By M J Akbar
Byword - In India Today
March 4, 2011
When you buy tickets to a circus you expect to see a few clowns. A clown is not a fool. It is far more difficult to make people laugh than to annoy them. A good clown must silence his ego, for he has to reduce himself to the lowest common denominator to maximise the laughs. He is a professional. But he is also, inherently, a character, or he would be just another diligent accountant, trapped within the limitations of safety-first. It is this characteristic that impels him to leap into the unexpected.
Sports, it was drilled into me at boarding school, builds character. Judging by the opening bouts of the cricket World Cup, sports builds characters. Perhaps it is the panorama, the scale on which a game that began on a village green, with the pub as the sole source of entertainment, is being played. A cricket star now lives in a universe second only to the football idol, with money to match. Money has this curious propensity to travel in two directions simultaneously: it goes to your head at a much faster pace than it travels to your bank. This heady feeling is even more seductive when you are young. Talent is best nurtured in incremental steps; the happiest god is one who has reached divinity through stages. The sudden transition from obscurity to hero-worship can easily breed illusions when you are in your early twenties. You lose the difference between a tantrum and an honest expression of emotion within the hothouse of intense competition. Stardom can be contagious. Even a starlet like Billy Bowden, the pesky umpire from New Zealand, gets affected, searching for the bizarre within the fine print of cricket legislation.
I was quite determined to be sceptical about the 2011 World Cup. The geopolitics of the tournament, spread across the realm of the British Raj, seemed more interesting than the game itself. You could see, for instance, how far the two wings of the Pakistan of 1947 had flown apart. Bangladesh has the worse team and the better environment. The playing fields of Pakistan are lost to those for whom war is sport, rather than the other way around; Pakistan has become, by common consent, too dangerous for recreation. The ruling planet of Pakistan is now obviously Mercury; mercury has entered the bloodstream of its players. Shoaib Akhtar might have been Shoaib Akhtar irrespective of which country he played for, but a Kamran Akmal is either above or beyond the law. I never fully understood the meaning of the phrase 'on a wing and a prayer' until I saw Shahid Afridi praying with soundless lips at a crucial moment during the match with Sri Lanka. Divine intervention worked that day, but the Lord surely cannot be biased, no matter how fervent the appeals to Him.
It is predictable to report that the hook returned to my cricket-hungry soul during the brilliant tie between India and England. But that was a game that exposed the weakness of two self-appointed triumphalists: neither have bowlers who can survive much daylight, and there is a lot of sunshine coming. Tidbits during commentary were amusing, but not entrancing. I was pleased to learn that Imran Khan banned hamburgers and never forgave anyone who got out to Kapil Dev. But that was not worth a wait.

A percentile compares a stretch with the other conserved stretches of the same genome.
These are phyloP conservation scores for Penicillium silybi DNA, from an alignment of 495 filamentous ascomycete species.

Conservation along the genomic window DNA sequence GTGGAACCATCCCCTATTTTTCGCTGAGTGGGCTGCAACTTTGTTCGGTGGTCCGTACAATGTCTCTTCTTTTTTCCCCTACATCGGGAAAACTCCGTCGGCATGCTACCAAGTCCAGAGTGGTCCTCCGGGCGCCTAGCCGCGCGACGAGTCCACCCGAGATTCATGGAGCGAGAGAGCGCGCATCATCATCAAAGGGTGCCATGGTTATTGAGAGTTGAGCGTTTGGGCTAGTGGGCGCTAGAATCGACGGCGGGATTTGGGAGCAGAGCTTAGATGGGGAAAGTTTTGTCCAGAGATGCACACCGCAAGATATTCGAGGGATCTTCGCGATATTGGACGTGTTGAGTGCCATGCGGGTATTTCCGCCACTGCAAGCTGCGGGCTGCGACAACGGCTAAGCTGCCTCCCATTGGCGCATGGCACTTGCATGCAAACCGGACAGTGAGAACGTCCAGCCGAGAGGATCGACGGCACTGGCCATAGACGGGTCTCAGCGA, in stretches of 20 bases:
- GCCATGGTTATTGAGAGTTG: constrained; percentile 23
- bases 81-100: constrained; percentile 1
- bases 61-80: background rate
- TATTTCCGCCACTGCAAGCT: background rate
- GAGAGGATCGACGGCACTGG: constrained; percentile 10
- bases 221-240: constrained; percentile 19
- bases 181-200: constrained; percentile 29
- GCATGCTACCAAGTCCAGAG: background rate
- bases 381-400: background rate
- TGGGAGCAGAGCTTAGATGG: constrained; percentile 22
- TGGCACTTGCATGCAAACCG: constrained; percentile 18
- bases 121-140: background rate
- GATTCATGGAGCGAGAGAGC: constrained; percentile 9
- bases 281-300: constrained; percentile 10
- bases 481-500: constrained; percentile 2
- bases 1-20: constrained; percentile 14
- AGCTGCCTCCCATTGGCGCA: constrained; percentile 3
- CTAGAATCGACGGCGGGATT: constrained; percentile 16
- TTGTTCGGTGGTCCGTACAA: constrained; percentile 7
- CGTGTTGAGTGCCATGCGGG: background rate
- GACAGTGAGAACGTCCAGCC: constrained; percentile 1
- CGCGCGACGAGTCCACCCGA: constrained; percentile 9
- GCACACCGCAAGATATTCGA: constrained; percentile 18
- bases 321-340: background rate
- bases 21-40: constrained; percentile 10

Epiphany came during a match whose tickets were safe even from the gluttony of the BCCI and its multiple parasites. Ireland is not going to win this World Cup, but Kevin O'Brien's innings against England had the majesty of a rebellion against centuries of colonisation. It was the Easter Uprising all over again as Ireland resurrected from 111 for 5 to 293 for 6 by the 45th over. Ireland believed in themselves, which is always the true starting point of a sporting miracle. When they touched 300 for 6, the World Cup became a holy grail. If W.B. Yeats were alive he would have written an ode to O'Brien. When the unknown John Mooney backed away and smashed a four through cover, English captain Andrew Strauss's stiff upper lip crumbled. Story over, although we still had to wait for Mooney to hit the winning four in the last over and raise a triumphant yell. The magic of sport lies in the triumph of the unexpected.
Stiff upper lips are not quite the fashion in cricket anymore, although the game remains a preserve of the Commonwealth. There is more than cricketing skill on display, of national purpose. A post-war bounce is on parade in Sri Lanka, as it places its newest city on the world stage. Bangladesh is determined to prove that 40 years after independence, it is one of the big boys. Multi-ethnic Canada is visibly as colourful as the Commonwealth. The clowns are pickle at the feast; the main meal is wonderful cuisine. Time to share the joy.